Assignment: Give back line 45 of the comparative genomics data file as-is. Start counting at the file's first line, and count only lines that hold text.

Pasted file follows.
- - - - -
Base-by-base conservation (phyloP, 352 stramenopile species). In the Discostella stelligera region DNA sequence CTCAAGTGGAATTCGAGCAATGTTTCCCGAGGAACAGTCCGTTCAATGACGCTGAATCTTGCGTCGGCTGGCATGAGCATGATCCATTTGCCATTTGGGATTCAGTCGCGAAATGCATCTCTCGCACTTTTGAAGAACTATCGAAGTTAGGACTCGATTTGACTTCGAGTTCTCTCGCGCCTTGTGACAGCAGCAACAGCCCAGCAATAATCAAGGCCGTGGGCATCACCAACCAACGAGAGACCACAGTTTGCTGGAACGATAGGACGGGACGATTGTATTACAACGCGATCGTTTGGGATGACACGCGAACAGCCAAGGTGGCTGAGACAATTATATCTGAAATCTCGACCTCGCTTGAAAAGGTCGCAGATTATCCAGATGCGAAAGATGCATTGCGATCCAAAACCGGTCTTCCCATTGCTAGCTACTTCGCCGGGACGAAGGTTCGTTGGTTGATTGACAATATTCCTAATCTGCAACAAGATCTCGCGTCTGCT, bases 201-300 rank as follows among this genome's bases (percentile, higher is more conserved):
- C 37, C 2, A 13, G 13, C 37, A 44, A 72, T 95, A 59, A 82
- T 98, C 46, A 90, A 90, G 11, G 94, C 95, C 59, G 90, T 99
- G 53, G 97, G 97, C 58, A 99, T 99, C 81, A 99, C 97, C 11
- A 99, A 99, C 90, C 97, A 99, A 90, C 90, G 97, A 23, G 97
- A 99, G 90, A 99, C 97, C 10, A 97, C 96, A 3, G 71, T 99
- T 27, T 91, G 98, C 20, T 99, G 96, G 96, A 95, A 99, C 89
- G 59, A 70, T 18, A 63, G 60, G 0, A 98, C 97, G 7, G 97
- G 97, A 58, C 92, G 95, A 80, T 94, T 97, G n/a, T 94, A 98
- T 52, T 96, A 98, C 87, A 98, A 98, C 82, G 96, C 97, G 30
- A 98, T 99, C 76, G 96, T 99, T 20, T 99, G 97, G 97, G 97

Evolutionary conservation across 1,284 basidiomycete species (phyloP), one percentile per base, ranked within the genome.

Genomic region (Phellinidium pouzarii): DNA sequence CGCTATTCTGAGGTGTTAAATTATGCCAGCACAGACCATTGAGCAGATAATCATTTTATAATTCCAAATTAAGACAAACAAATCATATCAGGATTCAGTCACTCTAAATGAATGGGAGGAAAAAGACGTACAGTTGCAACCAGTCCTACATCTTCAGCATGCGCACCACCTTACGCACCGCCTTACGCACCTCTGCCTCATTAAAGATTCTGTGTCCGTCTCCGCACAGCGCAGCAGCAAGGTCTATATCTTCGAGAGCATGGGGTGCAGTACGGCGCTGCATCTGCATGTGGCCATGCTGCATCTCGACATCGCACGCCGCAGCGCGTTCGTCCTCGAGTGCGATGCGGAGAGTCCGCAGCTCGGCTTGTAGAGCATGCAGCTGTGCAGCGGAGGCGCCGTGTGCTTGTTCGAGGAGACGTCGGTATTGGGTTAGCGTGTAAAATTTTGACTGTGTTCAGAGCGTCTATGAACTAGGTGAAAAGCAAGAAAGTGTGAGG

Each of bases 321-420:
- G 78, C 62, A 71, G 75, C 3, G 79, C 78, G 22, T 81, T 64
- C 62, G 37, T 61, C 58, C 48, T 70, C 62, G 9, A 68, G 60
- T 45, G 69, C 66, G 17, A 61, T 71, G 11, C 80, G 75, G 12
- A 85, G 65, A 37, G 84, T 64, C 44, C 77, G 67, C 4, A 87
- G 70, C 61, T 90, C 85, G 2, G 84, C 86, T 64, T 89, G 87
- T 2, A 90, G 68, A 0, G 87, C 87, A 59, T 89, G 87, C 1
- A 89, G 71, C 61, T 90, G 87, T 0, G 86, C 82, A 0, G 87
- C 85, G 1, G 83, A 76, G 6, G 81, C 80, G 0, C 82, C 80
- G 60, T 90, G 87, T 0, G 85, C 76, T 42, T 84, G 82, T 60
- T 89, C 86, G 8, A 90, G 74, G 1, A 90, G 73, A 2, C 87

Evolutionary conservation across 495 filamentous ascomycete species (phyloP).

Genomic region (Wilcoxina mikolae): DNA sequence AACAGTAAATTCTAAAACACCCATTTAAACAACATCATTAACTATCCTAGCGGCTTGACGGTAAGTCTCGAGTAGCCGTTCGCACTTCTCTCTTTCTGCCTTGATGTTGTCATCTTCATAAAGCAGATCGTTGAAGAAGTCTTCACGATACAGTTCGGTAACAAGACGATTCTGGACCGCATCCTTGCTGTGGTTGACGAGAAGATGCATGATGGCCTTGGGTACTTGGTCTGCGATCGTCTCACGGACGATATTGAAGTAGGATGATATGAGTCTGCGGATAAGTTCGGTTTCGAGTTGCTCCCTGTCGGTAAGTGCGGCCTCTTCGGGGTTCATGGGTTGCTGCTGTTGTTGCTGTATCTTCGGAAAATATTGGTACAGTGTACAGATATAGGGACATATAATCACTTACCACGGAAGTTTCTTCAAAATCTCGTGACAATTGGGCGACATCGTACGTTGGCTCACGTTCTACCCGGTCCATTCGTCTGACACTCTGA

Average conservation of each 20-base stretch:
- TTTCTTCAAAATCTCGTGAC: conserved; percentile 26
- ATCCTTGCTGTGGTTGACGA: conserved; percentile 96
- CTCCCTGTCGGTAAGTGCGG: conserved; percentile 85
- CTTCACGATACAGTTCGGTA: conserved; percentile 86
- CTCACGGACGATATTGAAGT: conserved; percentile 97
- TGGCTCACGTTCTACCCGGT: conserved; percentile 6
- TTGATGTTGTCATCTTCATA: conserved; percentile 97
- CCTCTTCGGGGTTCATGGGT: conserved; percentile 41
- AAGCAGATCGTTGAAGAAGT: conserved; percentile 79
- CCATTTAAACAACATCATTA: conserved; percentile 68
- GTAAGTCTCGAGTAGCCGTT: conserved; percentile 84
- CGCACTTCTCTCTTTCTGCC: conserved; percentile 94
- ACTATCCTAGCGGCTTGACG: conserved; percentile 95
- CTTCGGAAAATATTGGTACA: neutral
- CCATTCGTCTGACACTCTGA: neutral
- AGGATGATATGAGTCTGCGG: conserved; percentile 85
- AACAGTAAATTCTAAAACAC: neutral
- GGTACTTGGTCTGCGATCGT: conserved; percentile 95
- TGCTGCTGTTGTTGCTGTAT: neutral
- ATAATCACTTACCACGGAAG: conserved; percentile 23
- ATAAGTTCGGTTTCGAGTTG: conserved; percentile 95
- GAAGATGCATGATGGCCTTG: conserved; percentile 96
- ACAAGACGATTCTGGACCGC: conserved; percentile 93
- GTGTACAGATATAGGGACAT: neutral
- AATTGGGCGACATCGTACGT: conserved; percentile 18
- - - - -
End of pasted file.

- GGTACTTGGTCTGCGATCGT: conserved; percentile 95